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A new galloping gait in an insect

  • Jochen Smolka
  • Marcus J. Byrne
  • Clarke H. Scholtz
  • Marie Dacke
Publishing year: 2013
Language: English
Pages: 913-915
Publication/Series: Current Biology
Volume: 23
Issue: 20
Document type: Journal article (letter)
Publisher: Elsevier

Abstract english

An estimated three million insect species all walk using variations

of the alternating tripod gait. At any one time, these animals hold one stable triangle of legs steady while swinging the opposite triangle forward. Here, we report the discovery that three different

flightless desert dung beetles use an additional gallop-like gait, which has never been described in any insect before. Like a bounding hare, the beetles propel their body forward by synchronously stepping with both middle legs and then both front legs. Surprisingly, this peculiar galloping gait delivers lower speeds than the alternating tripod gait. Why these beetles have shifted so radically away from the most widely used walking style on our planet is as yet unknown.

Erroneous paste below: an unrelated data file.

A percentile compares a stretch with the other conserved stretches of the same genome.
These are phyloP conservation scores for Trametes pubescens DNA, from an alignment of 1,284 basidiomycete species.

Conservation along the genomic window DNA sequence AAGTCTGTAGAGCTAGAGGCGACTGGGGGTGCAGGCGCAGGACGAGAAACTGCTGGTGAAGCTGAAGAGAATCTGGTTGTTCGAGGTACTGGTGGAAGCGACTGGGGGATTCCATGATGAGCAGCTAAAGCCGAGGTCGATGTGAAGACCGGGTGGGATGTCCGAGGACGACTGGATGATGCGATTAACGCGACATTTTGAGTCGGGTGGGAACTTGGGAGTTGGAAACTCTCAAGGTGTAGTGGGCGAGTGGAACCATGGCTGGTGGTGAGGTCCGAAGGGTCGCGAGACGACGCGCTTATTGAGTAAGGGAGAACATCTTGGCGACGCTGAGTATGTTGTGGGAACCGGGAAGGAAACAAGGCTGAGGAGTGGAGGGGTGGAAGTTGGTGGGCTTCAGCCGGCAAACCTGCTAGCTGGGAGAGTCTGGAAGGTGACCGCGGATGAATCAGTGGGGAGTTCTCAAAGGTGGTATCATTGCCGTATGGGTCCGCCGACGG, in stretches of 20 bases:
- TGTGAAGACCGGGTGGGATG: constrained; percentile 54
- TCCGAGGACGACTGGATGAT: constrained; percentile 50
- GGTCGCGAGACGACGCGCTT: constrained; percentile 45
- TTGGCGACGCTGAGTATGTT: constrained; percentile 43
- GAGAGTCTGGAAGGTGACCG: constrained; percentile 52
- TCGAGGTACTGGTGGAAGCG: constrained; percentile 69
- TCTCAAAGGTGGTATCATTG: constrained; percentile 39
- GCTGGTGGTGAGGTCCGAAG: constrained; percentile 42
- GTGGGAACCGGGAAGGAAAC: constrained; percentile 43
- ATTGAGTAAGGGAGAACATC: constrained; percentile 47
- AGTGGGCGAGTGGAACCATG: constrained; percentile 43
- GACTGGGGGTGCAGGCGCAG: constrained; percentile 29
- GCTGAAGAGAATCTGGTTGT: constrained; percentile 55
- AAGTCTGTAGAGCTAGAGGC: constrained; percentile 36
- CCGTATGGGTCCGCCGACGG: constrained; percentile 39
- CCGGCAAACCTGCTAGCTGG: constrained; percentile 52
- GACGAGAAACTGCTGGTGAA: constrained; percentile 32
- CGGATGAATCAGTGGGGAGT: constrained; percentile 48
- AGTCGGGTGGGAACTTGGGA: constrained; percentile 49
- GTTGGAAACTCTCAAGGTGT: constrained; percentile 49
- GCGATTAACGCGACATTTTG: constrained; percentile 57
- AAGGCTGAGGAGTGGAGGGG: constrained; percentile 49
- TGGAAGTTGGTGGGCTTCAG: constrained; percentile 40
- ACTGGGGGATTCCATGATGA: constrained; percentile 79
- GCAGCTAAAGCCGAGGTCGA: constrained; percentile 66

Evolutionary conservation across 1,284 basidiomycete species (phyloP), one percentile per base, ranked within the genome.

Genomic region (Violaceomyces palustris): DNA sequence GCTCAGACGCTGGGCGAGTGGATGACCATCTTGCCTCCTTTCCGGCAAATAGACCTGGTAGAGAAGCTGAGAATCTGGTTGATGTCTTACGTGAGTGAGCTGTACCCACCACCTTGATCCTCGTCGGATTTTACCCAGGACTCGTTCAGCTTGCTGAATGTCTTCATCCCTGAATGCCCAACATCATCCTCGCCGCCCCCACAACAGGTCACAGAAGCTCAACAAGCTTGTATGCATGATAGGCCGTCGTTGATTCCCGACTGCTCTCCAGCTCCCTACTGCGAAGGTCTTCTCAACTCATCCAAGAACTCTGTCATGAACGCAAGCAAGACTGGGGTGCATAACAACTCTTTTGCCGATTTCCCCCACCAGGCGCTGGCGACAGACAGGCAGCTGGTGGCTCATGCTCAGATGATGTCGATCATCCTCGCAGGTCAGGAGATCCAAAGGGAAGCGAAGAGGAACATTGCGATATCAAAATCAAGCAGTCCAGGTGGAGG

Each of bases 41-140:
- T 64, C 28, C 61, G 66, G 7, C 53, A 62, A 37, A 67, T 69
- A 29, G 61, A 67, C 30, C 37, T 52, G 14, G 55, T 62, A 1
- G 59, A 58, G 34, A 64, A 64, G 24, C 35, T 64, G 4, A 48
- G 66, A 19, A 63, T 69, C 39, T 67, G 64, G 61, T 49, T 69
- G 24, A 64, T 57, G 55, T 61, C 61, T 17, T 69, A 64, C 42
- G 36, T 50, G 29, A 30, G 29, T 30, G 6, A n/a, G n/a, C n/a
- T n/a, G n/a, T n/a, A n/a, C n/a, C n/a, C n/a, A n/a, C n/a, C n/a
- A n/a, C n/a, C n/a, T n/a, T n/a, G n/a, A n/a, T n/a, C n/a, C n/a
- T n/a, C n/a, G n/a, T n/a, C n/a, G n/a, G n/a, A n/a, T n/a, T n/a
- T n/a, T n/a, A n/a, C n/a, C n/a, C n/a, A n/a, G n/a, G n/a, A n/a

• Zoology
  • desert
  • insect gaits
  • locomotion
  • dung beetles


  • Lund Vision Group
  • ISSN: 1879-0445
Marie Dacke
E-mail: marie [dot] dacke [at] biol [dot] lu [dot] se


Functional zoology

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